Saturday, November 16, 2013

The Internship: A Review


*Author's Note: This review is for the Unrated Version.

I am someone who is not fond of technology.  Yes, I AM writing on a blog, and I have not missed the irony of being generally disdainful of technology while communicating on a technology-based media.  Still, on the whole I have an innate distrust of online things (I still think Twitter, like 3-D, is the Work of The Devil, and I have not accepted either 'friend' or 'text' as verbs).  The Internship, for whatever flaws it has, is really nothing more than a simple 'fish-out-of-water' comedy with two likeable leads, a nefarious villain, and a collection of 'oddballs' that show that a team united is better than individuals separate.

Billy McMahon (Vince Vaughn) and Nick Campbell (Owen Wilson) are lifelong friends who have been successful watch salesmen for many years.  However, they now find themselves unemployed due to this thing called 'the Internet'.  So, in the 'if you can't beat 'em, join 'em," mindset, Billy gets Nick to dump his unpleasant salesman and go to Google to be interns, where they can battle it out with a group a good twenty years younger than they are.  They are in what Nick calls a 'mental Hunger Games' against people who are old enough to be their children. 

In any case, here they are, these two men in their forties fighting for a few positions against those who are far more technologically versed than they.  They have to join a team, and as I find to be the case, this team is made up of the rejects.  There's Stuart (Dylan O'Brien), the bright but slightly antisocial fellow, there's Yo-Yo (Tobit Raphael) the bright but high-strung person of vague Asian descent, and Neha (Teya Sircar), the nerd girl.  Their fearless leader: Lyle (Josh Brener), insecure nerd who wants to fit in but never does.  He also wants to win and have his group be the hires at Google.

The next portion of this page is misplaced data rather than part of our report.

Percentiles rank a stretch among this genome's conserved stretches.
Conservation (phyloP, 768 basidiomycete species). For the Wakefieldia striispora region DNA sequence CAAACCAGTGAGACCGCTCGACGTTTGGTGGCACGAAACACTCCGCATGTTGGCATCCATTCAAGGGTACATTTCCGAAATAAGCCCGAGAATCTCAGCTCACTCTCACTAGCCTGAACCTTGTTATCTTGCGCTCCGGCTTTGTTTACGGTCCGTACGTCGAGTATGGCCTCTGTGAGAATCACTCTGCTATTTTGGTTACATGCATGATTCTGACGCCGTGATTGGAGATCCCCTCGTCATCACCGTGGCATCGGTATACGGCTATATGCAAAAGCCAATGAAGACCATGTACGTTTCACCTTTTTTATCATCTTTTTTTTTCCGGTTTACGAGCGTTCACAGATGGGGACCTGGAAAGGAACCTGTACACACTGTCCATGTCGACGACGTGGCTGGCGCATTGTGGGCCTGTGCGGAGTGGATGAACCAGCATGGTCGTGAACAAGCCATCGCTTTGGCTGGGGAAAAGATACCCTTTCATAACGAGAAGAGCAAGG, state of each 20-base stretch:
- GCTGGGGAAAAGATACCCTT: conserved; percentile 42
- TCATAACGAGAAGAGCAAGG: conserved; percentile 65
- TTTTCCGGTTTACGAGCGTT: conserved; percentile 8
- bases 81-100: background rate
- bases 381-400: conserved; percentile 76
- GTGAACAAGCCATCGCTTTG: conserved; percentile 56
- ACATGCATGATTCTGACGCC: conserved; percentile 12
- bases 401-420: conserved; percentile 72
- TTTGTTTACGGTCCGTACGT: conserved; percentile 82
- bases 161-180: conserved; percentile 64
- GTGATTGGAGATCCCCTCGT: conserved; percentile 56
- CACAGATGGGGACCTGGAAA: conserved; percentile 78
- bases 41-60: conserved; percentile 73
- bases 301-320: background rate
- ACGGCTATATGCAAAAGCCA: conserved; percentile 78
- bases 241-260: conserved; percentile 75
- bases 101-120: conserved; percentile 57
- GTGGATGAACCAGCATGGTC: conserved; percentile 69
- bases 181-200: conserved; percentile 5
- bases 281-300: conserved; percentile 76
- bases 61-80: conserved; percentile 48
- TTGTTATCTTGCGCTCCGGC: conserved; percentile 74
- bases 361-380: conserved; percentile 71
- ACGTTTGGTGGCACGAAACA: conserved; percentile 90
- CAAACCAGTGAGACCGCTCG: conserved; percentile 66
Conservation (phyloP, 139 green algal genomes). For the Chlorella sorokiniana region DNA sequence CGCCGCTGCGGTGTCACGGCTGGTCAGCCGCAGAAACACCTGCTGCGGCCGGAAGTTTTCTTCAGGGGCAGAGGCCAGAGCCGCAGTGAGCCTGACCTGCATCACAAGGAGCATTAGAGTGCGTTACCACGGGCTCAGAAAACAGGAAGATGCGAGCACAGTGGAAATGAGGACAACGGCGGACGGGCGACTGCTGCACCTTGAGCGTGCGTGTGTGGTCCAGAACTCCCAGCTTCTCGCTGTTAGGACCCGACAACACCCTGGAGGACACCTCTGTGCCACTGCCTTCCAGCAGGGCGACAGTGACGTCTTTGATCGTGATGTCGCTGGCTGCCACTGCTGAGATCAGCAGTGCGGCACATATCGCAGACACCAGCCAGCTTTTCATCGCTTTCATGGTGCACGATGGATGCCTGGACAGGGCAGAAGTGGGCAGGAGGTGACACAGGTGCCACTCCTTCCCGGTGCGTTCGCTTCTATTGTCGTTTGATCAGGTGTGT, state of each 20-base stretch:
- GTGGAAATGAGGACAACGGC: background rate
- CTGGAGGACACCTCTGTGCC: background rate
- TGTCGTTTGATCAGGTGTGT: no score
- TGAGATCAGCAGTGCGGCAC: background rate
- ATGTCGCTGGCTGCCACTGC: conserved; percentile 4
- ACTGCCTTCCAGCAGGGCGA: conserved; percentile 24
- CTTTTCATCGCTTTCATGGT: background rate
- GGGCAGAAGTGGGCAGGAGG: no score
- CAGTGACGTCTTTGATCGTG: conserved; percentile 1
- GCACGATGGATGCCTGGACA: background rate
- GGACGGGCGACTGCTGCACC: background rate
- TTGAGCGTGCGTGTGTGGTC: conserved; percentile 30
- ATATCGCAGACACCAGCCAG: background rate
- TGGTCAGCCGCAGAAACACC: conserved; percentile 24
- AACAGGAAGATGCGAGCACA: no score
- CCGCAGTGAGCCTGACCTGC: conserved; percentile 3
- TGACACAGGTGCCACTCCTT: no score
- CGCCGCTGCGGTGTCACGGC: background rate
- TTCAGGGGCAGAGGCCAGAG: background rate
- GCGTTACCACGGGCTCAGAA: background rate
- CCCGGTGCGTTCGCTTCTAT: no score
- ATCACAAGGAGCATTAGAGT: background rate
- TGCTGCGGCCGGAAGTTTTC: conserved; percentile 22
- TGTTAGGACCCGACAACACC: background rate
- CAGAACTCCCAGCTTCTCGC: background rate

Lyle's team has a big set of challenges on their hands.  First, the young people have a general contempt for Billy and Nick.  Second, they have to go up against the team of the snobbish Graham Hawtrey (Max Minghella), who is determined to win at all costs.  Third, the team faces the stern disapproval of Google executive Mr. Chetty (Aasif Mandvi), who appears to have contempt for our elder statesmen.  As they go through various challenges the kids learn that the old guys have some things they need (particularly, the personal touch) and the boys learn that sometimes, one has to follow their dreams, even if it means having to learn the difference between being online and being "on the line".

I think The Internship is a film that is trying too hard by throwing in one cliché after another.  It isn't that there isn't a good idea within the film's premise of a couple of men trying to adjust to the new high-tech based industry.  We can even accept that the younger characters will be changed by the wisdom of their elders, and that the villain will delight in his villainy.  Everything in The Internship goes according to a straightforward screenwriting template (by Jared Stern and Vaughn, with Vaughn taking story credit).  In other circumstances, I might have forgiven all this and gone along with it all.